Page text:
The Film Society of Lincoln Center does diversity like no other. Their creative team takes inclusion seriously and to that end they work smart, and hard, to bring the best storytellers from around the world to screen their films in unusual and carefully curated chunks, starting with the New York Asian Film Festival June 29.
To keep it interesting they have included a retrospective on the classic musicals of Fred Astaire and Ginger Rogers; a two-week series focusing on the extraordinary work of female cinematographers from around the world; a survey on works filmed on the mythic Pixelvision camera; and a tribute to Germaine Dulac, a pioneering figure of French avant-garde cinema. In addition, the Film Society will present its annual festivals New York Asian Film Festival, Dance on Camera and Scary Movies.
New York Asian Film Festival, June 29-July 12
The 17th edition of the New York Asian Film Festival is New York’s most exhaustive selection of titles from China, Hong Kong, Japan, South Korea, Taiwan and other countries across Southeast Asia. Programmed and operated by Subway Cinema, NYAFF features contemporary premieres and classic titles, plus a host of in-person appearances and Q&As with up-and-coming and established stars and auteurs.
Fred and Ginger, July 13-15
Fred Astaire and Ginger Rogers are a part of cinema history. Over nine years, they made 10 movies together, immortalized as icons for their dazzlingly fleet-footed choreography and their singularly charming onscreen chemistry. Eighty-five years after their first collaboration, the Film Society is delighted to present a three-day complete retrospective of their shared oeuvre, organized by Lesli Klainberg and Maddie Whittle.
Dance on Camera Festival, July 20-24
The venerable and vibrant Dance on Camera Festival celebrates its 46th edition—for the first time in the summer—with a wide-ranging selection of 16 programs over five days. A treat for dance lovers of all stripes, the festival offers everything from tap to classical ballet to mime, in films from 17 countries, including documentaries that illuminate the artistry of both legendary choreographers (Jerome Robbins, Merce Cunningham) and current masters (Lucinda Childs, Trey McIntyre), and shorts programs that express the diversity of contemporary dance filmmaking. And for the pièce de résistance: Spike Jonze has curated a program of his own shorts especially for this festival, some featuring never-before-seen footage.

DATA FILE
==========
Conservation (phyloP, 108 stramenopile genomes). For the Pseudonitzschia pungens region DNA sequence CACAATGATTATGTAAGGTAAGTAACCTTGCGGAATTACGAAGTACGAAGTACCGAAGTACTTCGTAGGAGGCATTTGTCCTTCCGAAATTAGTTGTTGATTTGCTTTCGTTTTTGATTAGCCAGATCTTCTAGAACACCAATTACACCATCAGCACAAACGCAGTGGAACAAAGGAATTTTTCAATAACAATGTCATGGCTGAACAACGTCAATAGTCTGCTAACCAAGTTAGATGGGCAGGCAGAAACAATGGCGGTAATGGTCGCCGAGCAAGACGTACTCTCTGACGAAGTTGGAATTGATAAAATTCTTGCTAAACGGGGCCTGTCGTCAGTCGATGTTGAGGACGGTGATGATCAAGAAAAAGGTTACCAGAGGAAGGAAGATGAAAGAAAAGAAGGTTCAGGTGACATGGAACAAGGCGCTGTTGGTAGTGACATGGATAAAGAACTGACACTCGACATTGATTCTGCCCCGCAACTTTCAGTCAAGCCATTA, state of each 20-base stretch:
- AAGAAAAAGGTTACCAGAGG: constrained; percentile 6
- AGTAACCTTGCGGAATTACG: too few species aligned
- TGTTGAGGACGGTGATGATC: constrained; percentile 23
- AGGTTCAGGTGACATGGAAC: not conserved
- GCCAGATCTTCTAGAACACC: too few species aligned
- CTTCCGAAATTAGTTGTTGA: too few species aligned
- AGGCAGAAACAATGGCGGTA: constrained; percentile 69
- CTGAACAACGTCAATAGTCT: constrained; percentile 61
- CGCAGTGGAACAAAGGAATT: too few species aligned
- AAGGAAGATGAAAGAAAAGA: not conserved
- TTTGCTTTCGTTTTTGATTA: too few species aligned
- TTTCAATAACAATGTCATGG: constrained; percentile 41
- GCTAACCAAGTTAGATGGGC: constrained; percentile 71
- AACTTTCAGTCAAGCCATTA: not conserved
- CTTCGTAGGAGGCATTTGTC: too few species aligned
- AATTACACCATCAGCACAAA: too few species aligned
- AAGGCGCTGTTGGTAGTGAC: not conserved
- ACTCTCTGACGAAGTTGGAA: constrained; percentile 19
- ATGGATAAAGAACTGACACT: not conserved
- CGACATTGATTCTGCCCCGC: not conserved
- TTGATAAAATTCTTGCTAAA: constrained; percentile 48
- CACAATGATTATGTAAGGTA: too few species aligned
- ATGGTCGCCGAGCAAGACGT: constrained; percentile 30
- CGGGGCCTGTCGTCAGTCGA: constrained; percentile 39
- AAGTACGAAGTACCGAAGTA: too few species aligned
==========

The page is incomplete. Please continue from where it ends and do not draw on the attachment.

The Female Gaze, July 26-Aug. 9
This year, “Mudbound” DP Rachel Morrison made history as the first woman nominated for the Best Cinematography Oscar, a triumph that also underscored the troubling issue of gender inequality in the film industry. Few jobs on a movie set have been as historically closed to women as that of cinematographer—the persistence of the term “cameraman” says it all. Despite this lack of representation, trailblazing women have left their mark on the field through extraordinary artistry and profound vision.
Flat is Beautiful: The Strange Case of Pixelvision, Aug. 10-16
“Picture what your kids can do with the new PXL-2000.” So went the 1987 advertising campaign for Fisher-Price’s latest offering, a lightweight plastic camcorder conceived specifically for children. Invented by James Wickstead, the device allowed for 11 minutes of footage recorded directly onto a standard audio cassette. Sales proved disappointing; Pixelvision would soon be abandoned by its parent company, and production on new cameras halted after a year. Yet the story of the PXL-2000 was just beginning.
Scary Movies, Aug. 17-23
Join the Film Society of Lincoln Center for the 11th edition of Scary Movies. Returning to summer for the second year, New York City’s top horror festival—bringing you the genre’s best from around the globe—offers an exhilarating week of hair-raising premieres and rediscoveries, themed parties, guest appearances and more. Organized by Rufus de Rham and Laura Kern.
Germaine Dulac, Aug. 24-30
Germaine Dulac was a feminist and socialist artist and thinker of the 1920s and ’30s whose bold experimentation helped legitimize cinema as an art form that would be on the same footing as painting, dance, theater and music. Best known for “The Seashell and the Clergyman,” her 1927 collaboration with Antonin Artaud, Dulac straddled the worlds of commercial and experimental cinema, playing with narration, montage and visual effects, and making the case, in both films and writing, for a “Pure Cinema” approach that took full advantage of the medium’s unique properties.
The Power of the Powerless: Banned Films from the Czechoslovak New Wave, Sept. 21-23
The Czechoslovak New Wave was one of the most radical and brilliant bursts of creativity in film history. The curation is presented in collaboration with the Czech Center New York.